Stop Funding Climate Change

Quick Info:

  • If you’re in the UK and not banking with either the Cooperative Bank, Nationwide or Triodos, then it’s likely your bank is investing in something heinous.
  • Go to Bank.Green to find out what your bank is doing.
  • It’s REALLY easy to switch banks these days – they all have a switching service.
  • Switch to a kinder bank and tell your old bank why.

Dig Deeper:
Your money matters!! It really does. Your bank or your savings might currently be funding fossil fuel investments including drilling in the Arctic, oil pipelines through indigenous lands, or oil and gas exploration. It’s important to find out what your money is funding and make sure it’s working for you to create a better future.

Since the Paris Agreement in 2016, investment by UK banks in fossil fuels has increased by 40%.  Check out what your bank is doing below:

    • Barclays: By far the worst offender investing $144.90 billion in fossil fuels since 2016 and rank 7th globally and the 1st in Europe for fossil fuel investments. Projects include the Line 3 pipeline proposal to transport oil from tar sands in Canada through indigenous treaty territories and pristine wetlands in Wisconsin. The project proposal includes the abandonment of the old pipeline with no plan to clean up the mess. Barclays is the 7th biggest financer of Arctic oil and gas exploration as well as funding exploration in the Barents Sea. They are also funding fracking projects in Argentinian Patagonia – a project strongly opposed by Mapuche indiginous communities.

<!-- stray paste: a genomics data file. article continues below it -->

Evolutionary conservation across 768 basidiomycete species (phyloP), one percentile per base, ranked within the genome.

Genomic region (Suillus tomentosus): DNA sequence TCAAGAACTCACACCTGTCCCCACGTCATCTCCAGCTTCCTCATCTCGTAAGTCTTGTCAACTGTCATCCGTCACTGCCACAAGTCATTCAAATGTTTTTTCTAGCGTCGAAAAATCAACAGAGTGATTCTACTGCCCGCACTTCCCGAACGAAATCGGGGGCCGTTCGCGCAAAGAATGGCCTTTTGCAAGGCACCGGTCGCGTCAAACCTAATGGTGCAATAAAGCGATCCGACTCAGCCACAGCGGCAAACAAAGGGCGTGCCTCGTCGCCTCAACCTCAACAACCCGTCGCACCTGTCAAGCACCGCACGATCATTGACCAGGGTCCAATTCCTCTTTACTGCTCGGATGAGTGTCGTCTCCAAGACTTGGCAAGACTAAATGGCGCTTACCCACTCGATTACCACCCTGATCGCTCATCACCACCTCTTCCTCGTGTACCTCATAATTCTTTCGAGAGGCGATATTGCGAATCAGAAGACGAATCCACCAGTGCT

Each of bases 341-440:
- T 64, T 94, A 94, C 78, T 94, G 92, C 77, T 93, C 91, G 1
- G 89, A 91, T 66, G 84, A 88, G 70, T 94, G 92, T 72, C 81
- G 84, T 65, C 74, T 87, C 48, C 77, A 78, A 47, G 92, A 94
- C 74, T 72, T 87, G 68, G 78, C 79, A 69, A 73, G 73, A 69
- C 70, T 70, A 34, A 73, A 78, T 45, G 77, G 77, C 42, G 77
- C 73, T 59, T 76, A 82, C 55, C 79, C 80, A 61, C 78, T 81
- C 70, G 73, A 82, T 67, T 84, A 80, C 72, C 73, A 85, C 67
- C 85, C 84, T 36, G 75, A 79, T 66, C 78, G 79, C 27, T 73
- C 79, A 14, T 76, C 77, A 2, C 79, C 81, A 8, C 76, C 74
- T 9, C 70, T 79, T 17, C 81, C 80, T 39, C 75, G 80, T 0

• HSBC: Another of the worst offenders. HSBC says they are ‘committed to a Net Zero future’ while financing fossil fuel projects totalling $110.74 billion since 2016 and emitting more Carbon Dioxide than Canada, Brazil or the UK. Deals made by the bank in the past five years will release 523 million tonnes of carbon dioxide each year. They are currently financing Arctic drilling projects, rank 5th globally for financing offshore oil and gas exploration and also finance fracking projects in Argentinian Patagonia.
    • Santander: Since 2016, Santander has continued to invest in fossil fuels to the tune of $34.04 billion including financing Arctic Drilling projects and offshore oil and gas exploration. Santander also is a key financer of PGE Polska Grupa Energetyczna, power generation company who are 96% reliant on fossil fuels and own Europe’s single biggest CO2 emitter: the Belchatów power plant.
    • Lloyds (including Bank of Scotland): Investments by Lloyds in fossil fuels totalled $11.98 billion between 2016 and 2020 and since 2019 they have increased their fossil fuel investments. Lloyds is involved in projects such as tar sands and coal mines, including the Adani Carmichael coal mega-mine in Australia. Although Lloyds appears to have a coal exclusion policy for its investments, this only applies to its Central Fund, which makes up just 3% of its entire investment portfolio. Lloyds has helped to insure some of the most polluting fossil fuels possible – tar sands and shale gas – even when many other insurers have refused.